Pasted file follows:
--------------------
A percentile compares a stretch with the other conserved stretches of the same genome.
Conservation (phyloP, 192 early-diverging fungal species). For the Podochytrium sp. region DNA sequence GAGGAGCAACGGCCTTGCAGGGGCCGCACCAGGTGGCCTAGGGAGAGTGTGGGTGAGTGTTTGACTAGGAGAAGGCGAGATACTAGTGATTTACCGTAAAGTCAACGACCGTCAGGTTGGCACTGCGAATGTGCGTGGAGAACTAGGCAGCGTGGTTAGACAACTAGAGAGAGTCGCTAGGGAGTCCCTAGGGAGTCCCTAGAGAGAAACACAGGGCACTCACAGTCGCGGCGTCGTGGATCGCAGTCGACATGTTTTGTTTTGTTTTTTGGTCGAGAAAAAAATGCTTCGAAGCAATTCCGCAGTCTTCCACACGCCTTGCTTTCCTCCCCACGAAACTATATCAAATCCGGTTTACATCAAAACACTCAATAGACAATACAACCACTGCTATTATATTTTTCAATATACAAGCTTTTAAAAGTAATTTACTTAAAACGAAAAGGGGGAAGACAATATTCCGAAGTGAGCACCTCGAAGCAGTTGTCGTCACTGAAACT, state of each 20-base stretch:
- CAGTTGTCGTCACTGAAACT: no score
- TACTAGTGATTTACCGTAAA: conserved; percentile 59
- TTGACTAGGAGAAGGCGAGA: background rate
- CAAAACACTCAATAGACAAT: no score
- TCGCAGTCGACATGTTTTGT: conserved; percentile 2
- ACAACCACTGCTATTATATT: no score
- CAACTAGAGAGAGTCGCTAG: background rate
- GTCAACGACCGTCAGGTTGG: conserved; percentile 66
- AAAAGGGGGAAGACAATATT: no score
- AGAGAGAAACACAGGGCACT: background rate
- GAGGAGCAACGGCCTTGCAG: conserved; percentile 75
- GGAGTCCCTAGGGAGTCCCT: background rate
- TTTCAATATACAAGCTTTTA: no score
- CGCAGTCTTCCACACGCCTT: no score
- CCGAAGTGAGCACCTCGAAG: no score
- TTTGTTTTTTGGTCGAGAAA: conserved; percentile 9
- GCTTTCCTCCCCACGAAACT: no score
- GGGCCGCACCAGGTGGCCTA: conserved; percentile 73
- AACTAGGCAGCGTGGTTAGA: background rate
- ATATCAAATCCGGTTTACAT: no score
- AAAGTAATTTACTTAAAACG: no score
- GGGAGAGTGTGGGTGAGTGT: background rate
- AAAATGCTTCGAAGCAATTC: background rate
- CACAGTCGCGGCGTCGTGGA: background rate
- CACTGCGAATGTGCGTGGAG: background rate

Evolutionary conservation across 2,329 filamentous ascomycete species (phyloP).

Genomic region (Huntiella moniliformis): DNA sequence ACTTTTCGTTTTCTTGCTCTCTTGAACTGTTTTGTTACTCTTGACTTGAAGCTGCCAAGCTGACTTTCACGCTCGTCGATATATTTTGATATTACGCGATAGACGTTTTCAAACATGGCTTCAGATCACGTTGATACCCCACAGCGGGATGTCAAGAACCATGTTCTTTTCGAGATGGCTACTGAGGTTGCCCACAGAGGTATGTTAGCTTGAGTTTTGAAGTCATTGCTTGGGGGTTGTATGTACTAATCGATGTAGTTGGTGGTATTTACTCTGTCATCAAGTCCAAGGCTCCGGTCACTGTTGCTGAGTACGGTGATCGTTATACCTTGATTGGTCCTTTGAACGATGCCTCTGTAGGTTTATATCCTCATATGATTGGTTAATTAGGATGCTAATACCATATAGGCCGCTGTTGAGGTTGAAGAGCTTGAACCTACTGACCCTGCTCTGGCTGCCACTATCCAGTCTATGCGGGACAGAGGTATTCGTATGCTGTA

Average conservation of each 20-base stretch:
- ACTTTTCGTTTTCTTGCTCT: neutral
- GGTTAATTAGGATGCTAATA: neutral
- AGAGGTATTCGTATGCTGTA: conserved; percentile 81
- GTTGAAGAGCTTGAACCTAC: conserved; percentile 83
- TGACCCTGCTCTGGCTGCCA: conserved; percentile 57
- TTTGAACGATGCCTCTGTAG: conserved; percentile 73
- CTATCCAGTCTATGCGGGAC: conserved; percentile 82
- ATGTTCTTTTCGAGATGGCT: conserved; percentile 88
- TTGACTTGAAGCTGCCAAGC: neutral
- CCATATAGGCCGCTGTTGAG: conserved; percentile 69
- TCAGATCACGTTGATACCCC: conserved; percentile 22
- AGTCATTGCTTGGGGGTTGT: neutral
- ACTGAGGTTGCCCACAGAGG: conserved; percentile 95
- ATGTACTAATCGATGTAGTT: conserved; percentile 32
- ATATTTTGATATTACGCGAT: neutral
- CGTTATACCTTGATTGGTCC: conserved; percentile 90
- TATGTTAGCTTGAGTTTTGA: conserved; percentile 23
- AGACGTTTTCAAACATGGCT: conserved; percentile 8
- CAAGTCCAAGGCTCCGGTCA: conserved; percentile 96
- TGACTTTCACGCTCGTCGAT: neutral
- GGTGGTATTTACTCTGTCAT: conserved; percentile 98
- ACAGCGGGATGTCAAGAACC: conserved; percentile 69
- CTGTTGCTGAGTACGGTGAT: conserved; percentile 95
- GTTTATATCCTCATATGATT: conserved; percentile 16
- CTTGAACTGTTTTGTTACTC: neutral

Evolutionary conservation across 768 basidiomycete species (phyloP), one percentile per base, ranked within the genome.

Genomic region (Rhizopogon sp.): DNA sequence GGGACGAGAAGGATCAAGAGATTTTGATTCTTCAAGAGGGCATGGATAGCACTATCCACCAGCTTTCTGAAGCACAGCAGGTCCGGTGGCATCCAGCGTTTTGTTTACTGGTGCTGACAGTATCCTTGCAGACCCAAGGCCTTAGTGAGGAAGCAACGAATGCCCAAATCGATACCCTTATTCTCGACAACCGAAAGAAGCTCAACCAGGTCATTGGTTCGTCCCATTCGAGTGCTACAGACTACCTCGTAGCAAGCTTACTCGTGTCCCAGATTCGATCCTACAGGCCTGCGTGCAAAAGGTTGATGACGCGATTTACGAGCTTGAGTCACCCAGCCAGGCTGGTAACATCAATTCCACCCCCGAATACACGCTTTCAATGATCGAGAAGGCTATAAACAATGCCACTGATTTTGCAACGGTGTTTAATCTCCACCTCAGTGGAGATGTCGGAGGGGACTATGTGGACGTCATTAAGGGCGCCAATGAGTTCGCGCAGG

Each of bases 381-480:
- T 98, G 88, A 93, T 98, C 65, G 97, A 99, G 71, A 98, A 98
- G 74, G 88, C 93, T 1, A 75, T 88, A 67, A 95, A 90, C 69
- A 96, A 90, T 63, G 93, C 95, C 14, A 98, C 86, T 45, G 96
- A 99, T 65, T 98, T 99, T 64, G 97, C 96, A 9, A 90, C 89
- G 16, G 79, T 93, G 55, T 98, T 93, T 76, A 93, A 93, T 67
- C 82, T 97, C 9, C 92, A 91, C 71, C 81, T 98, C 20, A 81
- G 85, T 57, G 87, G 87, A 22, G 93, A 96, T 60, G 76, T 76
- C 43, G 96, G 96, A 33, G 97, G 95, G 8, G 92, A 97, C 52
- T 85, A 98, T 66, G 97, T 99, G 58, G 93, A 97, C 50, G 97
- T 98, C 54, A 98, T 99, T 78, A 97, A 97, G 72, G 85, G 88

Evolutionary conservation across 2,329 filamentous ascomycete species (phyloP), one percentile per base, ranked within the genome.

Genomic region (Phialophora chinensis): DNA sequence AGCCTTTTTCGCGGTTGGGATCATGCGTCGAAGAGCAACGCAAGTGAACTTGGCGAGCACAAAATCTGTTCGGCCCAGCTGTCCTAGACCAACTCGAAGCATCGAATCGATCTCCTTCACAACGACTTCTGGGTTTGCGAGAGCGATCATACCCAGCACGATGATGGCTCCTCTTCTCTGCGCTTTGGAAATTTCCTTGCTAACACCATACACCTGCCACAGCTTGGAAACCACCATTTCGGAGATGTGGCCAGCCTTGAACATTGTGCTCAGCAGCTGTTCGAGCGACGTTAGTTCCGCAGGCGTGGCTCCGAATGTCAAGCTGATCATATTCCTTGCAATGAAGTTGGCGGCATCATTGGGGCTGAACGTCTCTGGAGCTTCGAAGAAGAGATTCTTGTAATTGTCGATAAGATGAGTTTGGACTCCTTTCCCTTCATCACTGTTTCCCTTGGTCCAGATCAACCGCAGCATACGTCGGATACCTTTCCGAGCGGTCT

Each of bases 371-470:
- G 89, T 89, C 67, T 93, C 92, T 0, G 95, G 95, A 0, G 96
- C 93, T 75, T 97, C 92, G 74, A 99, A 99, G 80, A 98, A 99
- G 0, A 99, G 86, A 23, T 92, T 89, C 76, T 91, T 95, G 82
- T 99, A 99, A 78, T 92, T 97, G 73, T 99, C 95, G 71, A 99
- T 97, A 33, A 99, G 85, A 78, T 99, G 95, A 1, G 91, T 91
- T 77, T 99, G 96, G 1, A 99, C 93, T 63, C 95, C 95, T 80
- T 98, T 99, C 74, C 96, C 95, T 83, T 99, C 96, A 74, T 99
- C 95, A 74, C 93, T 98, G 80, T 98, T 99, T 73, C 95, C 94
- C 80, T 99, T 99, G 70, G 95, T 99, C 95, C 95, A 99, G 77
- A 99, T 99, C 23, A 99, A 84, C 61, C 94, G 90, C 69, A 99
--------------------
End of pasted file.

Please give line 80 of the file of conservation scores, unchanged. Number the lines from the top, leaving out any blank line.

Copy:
- C 80, T 99, T 99, G 70, G 95, T 99, C 95, C 95, A 99, G 77